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What is the relationship between the Suite B algorithms and FIPS 140-2 certification? Does OpenSSL meet both criteria?

From what I've read, it seems that OpenSSL's crypto library implements many algorithms, and the FIPS 140-2 Object Module covers a subset of those algorithms. Further, it seems that Suite B is an even smaller subset of the FIPS 140-2 certified algorithm list.

Is this correct? Am I on the right path? Any clarity would be appreciated. Thanks.

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"NSA Suite B" is a definition of algorithms that shall be implemented to be able to... claim "Suite B" support. It is more guidelines than anything else, aimed at improving interoperability. Having support for Suite B algorithms can be a requirement to sell products to the US Federal Government; however, in general, there is no rule which makes implementation of these algorithms mandatory, and no certification system which formally guarantees that you implemented these algorithms correctly.

FIPS 140-2 is a formal definition of security requirements for cryptographic modules; it defines "levels". In order to claim a level, you not only have to do everything as specified in FIPS 140-2 for that level, but also to do a thorough audit which verifies your claims. Implemented algorithms are only a small part of FIPS 140-2; it also encompasses things like physical shielding and background checks on developers. For the algorithms, there is a list of approved algorithms; algorithms outside that list are simply ignored by FIPS 140-2 (your module can implement them, but they are out of scope).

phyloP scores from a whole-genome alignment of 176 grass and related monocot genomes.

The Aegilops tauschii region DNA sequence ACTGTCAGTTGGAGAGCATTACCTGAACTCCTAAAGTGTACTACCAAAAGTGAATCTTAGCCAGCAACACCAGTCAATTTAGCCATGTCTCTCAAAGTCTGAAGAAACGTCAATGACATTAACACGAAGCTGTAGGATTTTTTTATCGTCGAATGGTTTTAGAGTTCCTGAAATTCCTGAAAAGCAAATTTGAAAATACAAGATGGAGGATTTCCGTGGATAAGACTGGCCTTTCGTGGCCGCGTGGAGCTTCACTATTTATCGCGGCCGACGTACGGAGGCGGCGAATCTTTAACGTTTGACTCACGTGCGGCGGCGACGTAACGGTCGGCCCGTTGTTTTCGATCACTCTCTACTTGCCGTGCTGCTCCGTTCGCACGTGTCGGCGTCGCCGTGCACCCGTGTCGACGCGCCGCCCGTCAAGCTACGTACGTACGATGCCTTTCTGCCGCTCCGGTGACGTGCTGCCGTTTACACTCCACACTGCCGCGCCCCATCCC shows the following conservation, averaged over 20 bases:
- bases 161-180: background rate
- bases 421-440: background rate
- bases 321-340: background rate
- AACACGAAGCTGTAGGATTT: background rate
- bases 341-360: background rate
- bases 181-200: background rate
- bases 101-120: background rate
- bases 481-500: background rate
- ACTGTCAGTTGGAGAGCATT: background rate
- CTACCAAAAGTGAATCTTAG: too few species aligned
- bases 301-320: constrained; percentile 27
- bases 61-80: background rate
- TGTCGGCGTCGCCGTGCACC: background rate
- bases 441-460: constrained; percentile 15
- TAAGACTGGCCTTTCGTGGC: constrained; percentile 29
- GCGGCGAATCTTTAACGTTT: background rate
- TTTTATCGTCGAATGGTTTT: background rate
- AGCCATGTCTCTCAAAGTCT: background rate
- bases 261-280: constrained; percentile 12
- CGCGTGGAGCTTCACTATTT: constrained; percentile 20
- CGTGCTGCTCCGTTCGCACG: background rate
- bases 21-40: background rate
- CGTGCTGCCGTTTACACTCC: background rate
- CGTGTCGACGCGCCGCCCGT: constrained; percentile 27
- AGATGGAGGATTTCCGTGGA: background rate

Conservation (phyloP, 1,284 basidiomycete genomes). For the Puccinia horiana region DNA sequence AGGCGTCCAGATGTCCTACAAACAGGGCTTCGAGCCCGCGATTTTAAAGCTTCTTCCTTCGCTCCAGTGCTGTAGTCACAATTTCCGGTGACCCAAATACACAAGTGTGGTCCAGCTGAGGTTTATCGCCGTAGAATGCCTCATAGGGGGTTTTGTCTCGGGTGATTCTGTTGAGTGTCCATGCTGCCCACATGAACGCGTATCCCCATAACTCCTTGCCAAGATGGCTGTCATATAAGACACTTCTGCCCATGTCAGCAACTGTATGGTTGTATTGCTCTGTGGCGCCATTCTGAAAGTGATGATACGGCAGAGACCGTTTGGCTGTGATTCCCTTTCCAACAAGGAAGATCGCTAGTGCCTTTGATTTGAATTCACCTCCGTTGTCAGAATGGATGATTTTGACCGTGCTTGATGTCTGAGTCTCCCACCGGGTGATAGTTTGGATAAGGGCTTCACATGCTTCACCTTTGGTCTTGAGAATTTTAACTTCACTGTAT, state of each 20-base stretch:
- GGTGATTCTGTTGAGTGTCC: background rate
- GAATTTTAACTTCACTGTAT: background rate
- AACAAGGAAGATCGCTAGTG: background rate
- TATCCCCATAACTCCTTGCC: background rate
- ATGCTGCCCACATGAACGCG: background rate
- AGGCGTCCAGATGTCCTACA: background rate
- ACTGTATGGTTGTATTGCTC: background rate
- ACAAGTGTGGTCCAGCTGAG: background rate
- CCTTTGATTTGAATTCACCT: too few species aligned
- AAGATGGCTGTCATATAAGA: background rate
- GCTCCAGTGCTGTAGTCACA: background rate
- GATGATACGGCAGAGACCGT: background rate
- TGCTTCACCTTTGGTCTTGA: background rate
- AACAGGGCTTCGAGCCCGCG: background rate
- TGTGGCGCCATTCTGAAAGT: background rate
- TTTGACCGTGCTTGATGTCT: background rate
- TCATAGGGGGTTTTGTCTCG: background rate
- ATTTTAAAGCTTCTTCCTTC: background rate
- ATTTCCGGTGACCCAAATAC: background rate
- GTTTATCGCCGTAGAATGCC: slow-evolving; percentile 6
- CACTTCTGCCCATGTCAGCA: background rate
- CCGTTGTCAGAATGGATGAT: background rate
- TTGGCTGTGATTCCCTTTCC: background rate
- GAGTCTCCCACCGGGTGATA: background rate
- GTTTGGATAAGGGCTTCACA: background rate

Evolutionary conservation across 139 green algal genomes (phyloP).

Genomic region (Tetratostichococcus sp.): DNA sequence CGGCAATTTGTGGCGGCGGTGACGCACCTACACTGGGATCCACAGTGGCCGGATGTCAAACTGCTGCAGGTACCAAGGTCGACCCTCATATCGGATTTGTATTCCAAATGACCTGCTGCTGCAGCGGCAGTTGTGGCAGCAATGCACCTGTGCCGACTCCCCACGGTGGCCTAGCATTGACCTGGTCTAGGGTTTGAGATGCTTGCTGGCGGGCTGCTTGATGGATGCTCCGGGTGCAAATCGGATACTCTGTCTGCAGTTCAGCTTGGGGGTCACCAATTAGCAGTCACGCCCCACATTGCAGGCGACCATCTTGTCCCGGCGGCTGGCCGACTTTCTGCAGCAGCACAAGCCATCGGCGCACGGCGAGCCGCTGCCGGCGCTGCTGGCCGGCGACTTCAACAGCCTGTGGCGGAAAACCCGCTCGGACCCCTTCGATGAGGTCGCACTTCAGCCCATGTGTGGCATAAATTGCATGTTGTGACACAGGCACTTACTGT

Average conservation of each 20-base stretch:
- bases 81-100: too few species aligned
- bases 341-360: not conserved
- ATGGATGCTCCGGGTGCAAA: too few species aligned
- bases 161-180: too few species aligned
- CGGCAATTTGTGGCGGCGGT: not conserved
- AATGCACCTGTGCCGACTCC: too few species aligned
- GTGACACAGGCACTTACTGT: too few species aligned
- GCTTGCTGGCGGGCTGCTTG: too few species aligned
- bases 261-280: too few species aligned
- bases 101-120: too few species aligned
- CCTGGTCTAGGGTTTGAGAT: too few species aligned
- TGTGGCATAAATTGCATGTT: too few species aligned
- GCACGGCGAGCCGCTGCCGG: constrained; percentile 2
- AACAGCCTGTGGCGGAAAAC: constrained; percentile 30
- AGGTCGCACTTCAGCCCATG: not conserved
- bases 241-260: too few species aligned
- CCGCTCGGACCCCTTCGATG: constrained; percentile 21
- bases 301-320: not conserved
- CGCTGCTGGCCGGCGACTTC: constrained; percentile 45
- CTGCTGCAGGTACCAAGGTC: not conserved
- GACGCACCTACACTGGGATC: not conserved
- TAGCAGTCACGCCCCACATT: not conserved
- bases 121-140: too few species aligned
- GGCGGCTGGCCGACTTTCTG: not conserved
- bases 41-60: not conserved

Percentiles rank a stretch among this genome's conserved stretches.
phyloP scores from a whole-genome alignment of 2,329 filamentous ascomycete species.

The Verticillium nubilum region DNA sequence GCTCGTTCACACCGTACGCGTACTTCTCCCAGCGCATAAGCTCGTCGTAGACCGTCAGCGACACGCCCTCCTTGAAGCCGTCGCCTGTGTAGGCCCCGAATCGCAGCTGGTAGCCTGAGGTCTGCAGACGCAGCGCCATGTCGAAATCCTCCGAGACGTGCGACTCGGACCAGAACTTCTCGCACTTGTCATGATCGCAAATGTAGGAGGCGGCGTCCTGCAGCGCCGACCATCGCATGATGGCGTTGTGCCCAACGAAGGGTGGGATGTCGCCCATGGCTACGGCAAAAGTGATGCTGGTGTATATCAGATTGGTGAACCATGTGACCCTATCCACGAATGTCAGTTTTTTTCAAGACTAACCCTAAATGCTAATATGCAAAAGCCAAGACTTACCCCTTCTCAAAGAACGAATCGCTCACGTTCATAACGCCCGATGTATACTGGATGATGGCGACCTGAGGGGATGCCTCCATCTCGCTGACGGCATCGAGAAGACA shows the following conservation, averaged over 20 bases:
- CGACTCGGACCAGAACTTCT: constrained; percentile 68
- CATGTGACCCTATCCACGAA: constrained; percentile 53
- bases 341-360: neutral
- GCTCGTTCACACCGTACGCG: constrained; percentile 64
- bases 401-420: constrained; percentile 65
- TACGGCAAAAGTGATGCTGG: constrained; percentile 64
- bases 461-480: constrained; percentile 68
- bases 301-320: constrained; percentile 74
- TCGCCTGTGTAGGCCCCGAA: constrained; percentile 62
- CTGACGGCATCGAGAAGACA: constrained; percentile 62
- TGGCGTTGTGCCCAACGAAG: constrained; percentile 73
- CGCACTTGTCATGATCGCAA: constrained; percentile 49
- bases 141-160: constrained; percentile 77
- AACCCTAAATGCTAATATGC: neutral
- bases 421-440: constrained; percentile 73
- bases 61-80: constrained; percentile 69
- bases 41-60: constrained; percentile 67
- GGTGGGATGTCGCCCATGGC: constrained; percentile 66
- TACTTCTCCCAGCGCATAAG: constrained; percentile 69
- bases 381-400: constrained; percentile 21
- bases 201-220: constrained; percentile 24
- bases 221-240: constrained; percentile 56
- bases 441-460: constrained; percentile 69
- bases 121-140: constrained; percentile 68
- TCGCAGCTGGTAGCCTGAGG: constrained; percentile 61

Since the US government has not (yet) fallen to the Absurdity Circle of Hell, the "suite B" algorithms are a subset of the algorithms covered by FIPS 140-2.

As for OpenSSL:

  • It implements many cryptographic algorithms, including the "Suite B" algorithms but also many others.
  • OpenSSL is not, by itself, certified to comply with any level of FIPS 140-2, but it includes a "module" which has obtained some official stamp at some point, subject to some conditions, which are explained here and there.

Bottom-line: anybody can claim "Suite B" support; that's just a claim. A FIPS 140-2 certification for some level is considerably more formal, expensive, and restrictive. Compliance to FIPS 140-2 levels often creep up in big organizations as requirements; e.g. if you want to build and operate a PKI which complies to WebTrust (and is declared as such by an independent audit firm), then keeping CA keys in Hardware Security Modules which have been certified FIPS 140-2 level 3 will help a lot.

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